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THEBOOMERANG AUSTRALIANS IN FILM

APRIL - MAY 2012


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The Boomerang

THEMONTH

Managing Editor Andrew Warne Editor Matilda Haddad Designer Sam Kramer sam@kramerproductiondesign.com

AiF Volunteers | We would like thank the following people:

Sam Kramer, designer of the Boomerang and invitations Michael Kelleher for website design and IT support Greg Cook Ingrid Bloom Sophie Scarf Steve Greig John Freeman Melissa Bickerton

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Board of Directors Paula Paizes Rob Marsala Andrew Warne Tracey Vieira Michelle Day Ian Sutherland Paul Thomas Cover | Video On Demand Suppliers News Submissions Please email the Editor with any Australian or member film-related news or announcements. Australians in Film | 2800 28th St, Suite 320, Santa Monica CA 90405 Tel: 310 452-5939 | Fax: 323 446-8724 www.australiansinfilm.org | michael@australiansinfilm.com

CONTENTS President’s Note

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Reel Alerts

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Will VOD kill the Big Screen

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What’s your Hems(Worth)?

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Sydney Unplugged

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A hopeless case against Internet Piracy

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Member Profile | Janis McGavin

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Pics | The Hunger Games

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Pics | The Hunter

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PRESIDENT’snote

As we get into the serious moneymaking part of the year, it has not been lost on me that several Aussies feature prominently in the largest blockbusters. While the argument over artistic merit versus box office clout is a tired one, it does point to a certain level of accomplishment, one that we can be proud of and celebrate. Like the Hemsworth brothers, Liam and Chris who will face off in a global battle of box office supremacy, with The Hunger Games recently passing the US$600 million mark worldwide and The Avengers at US$260 million before it even opens in America this weekend. The brothers will do battle again later this summer with Chris in Snow White and the Huntsman versus Liam in The Expendables 2. Then we have Guy Pearce in Prometheus, and perhaps most proudly for us, the 2010 winner of the Heath Ledger Scholarship Bella Heathcote, co-stars with Johnny Depp and Michelle Pfeiffer in Tim Burton’s Dark Shadows. Then as the summer winds down, there’s Joel Edgerton in Disney’s The Odd Life of Timothy Green and Guy Pearce (again) plus Mia Masikowska in Lawless (aka The Wettest County).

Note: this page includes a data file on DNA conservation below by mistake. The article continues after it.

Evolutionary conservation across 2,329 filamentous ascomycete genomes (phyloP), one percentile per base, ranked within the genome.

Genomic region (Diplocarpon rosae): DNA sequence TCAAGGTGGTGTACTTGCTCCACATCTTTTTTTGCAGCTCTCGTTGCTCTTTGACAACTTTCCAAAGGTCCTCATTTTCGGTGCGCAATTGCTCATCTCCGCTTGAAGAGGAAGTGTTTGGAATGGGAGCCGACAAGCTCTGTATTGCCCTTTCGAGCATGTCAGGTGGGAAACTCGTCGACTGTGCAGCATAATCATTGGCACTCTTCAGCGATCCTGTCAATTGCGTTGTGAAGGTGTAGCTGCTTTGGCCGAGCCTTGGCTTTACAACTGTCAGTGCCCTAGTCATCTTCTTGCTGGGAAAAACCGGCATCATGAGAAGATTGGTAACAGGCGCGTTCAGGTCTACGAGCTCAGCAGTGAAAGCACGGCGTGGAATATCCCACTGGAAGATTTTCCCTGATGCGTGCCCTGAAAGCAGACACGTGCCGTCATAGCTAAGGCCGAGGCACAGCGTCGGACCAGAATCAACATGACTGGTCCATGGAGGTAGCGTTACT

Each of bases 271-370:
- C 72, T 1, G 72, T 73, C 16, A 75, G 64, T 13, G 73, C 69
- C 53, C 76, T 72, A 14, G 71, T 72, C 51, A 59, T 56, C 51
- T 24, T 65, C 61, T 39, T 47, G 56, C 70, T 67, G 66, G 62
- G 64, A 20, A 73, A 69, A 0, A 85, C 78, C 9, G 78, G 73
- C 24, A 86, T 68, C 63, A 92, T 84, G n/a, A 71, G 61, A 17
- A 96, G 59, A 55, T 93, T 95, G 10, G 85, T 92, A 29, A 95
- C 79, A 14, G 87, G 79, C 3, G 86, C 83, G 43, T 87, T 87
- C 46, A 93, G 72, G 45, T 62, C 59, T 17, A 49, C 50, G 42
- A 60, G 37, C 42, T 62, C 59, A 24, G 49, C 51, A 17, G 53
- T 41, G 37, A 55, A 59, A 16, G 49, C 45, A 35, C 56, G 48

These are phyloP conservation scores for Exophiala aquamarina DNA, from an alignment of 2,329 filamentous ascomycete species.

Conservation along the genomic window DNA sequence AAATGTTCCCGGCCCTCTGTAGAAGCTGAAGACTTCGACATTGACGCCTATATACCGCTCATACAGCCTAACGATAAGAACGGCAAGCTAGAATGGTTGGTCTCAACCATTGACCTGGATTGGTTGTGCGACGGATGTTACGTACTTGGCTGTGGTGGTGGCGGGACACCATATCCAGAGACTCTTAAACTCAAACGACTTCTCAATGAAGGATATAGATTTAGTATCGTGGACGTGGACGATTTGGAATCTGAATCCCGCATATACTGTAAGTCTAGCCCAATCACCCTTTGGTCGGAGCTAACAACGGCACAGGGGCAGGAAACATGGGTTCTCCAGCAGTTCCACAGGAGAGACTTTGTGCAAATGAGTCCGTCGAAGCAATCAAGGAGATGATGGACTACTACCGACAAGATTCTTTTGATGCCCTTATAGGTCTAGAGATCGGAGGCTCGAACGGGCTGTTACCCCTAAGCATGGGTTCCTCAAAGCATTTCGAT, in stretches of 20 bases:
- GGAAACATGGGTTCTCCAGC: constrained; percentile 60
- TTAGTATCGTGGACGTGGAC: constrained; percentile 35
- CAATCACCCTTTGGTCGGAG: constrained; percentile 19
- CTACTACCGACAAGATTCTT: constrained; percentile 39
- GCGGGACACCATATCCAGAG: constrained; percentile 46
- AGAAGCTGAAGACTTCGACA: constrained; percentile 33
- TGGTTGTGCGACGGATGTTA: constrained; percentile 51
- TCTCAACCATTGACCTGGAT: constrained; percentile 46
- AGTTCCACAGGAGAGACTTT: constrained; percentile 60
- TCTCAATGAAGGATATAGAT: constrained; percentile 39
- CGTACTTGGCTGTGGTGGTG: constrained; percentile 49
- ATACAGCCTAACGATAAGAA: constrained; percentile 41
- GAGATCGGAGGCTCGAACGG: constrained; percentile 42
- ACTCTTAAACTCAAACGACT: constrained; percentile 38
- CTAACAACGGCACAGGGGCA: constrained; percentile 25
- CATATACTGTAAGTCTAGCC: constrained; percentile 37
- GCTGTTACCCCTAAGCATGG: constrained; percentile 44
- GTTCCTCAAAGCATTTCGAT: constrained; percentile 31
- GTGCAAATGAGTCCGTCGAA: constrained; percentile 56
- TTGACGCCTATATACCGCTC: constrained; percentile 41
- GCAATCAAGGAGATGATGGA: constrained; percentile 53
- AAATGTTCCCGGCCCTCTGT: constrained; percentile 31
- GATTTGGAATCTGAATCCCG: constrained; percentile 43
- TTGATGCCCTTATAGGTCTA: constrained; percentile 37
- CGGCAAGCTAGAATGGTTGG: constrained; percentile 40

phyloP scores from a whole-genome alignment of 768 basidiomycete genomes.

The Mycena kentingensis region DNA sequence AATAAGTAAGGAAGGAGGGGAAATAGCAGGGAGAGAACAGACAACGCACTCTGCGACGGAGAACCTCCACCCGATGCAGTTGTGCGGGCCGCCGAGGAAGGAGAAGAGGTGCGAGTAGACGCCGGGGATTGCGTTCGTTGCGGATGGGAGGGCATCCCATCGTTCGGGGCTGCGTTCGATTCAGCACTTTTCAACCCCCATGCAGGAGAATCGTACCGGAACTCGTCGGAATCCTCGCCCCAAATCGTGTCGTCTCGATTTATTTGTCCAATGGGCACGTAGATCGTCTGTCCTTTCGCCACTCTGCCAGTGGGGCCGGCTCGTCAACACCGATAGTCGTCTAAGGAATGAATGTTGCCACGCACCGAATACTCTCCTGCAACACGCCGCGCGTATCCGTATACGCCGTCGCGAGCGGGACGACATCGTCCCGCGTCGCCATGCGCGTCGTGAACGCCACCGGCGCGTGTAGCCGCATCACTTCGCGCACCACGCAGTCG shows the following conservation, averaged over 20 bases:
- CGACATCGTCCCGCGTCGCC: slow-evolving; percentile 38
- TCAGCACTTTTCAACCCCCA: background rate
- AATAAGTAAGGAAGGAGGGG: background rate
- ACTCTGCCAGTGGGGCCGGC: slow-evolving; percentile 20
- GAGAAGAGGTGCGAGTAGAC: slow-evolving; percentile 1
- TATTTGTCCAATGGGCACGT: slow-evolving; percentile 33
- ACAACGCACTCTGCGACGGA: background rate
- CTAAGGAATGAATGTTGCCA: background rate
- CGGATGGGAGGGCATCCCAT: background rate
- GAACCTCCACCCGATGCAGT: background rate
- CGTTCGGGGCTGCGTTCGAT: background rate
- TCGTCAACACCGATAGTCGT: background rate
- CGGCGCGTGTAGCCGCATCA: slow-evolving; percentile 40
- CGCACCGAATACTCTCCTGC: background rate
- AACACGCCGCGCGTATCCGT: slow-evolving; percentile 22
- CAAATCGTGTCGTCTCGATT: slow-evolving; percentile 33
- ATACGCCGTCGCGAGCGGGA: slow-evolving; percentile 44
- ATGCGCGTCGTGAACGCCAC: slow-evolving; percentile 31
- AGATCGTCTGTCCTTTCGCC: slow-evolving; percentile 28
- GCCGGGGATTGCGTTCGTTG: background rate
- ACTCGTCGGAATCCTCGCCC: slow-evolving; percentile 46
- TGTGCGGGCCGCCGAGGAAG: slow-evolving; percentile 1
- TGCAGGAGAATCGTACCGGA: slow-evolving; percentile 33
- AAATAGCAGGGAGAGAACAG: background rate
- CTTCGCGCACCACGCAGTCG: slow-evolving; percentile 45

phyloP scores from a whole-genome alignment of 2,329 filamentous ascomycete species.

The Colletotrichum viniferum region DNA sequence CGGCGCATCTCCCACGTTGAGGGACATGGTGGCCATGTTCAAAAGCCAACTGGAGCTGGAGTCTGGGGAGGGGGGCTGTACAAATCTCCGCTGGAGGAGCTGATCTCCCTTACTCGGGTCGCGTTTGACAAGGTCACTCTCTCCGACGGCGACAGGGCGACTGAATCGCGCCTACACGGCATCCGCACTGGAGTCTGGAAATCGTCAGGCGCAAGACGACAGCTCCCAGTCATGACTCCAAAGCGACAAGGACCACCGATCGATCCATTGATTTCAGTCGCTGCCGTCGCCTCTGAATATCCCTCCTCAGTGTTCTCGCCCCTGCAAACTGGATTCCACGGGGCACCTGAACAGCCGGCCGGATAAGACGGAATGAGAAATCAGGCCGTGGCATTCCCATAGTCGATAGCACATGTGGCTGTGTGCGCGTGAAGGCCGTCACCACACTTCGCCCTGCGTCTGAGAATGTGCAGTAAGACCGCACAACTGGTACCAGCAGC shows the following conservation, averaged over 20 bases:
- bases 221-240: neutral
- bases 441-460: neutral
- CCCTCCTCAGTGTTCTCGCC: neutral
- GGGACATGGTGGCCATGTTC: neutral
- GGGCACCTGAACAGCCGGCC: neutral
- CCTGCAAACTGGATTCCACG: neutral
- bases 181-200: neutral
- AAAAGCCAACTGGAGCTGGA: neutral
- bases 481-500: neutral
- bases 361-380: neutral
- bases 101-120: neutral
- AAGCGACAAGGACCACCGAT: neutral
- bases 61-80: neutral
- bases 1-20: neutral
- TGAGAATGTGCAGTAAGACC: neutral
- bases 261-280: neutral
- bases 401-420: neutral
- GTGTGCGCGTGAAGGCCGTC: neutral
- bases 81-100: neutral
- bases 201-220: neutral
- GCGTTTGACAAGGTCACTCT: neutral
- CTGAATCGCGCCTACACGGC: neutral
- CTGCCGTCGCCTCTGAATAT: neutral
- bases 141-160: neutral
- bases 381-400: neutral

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So imagine our delight when Liam Hemsworth agreed to receive the AiF Breakthrough Award at our Banquet on June 27, along with our friend and Chuck star Yvonne Strahovski. This year, we have decided to add two new awards to the evening: one that will recognize the accomplishments and contribution of a Hollywood local, so to speak, with Harvey Weinstein, the producer of the last two Oscar-winning Best Picture films including The King’s Speech being honored. The other award recognizes the contribution of an Australian filmmaker with Tropfest creator and writer/director John Polson being honored in its first year. The Awards Banquet will now become our biggest fund-raising event of the year with both the dinner and our exclusive after-party at the Levi Haus attended by a high-profile and impressive list of celebrities.

steps, most likely to be a gathering of writers, directors and producers to get the collaborations started. We will announce details of the screenplay competition shortly. Following that we intend to arrange a workshop for producers seeking assistance from Australian funding bodies, then a VFX workshop. All of this intended to place our members in internships of various productions and projects. It’s an ambitious agenda, but what else are we doing if not going onwards and upwards? Hope to see you soon at our next event, and please invite your friends and colleagues to join, especially those with screen credit whose careers we can help develop. Thanks and cheers, Andrew Warne

The funds will go to support our screening program throughout the year plus the implementation of our strands for working professionals in the entertainment industry. The Writer’s Group has met twice now and is finalizing details on next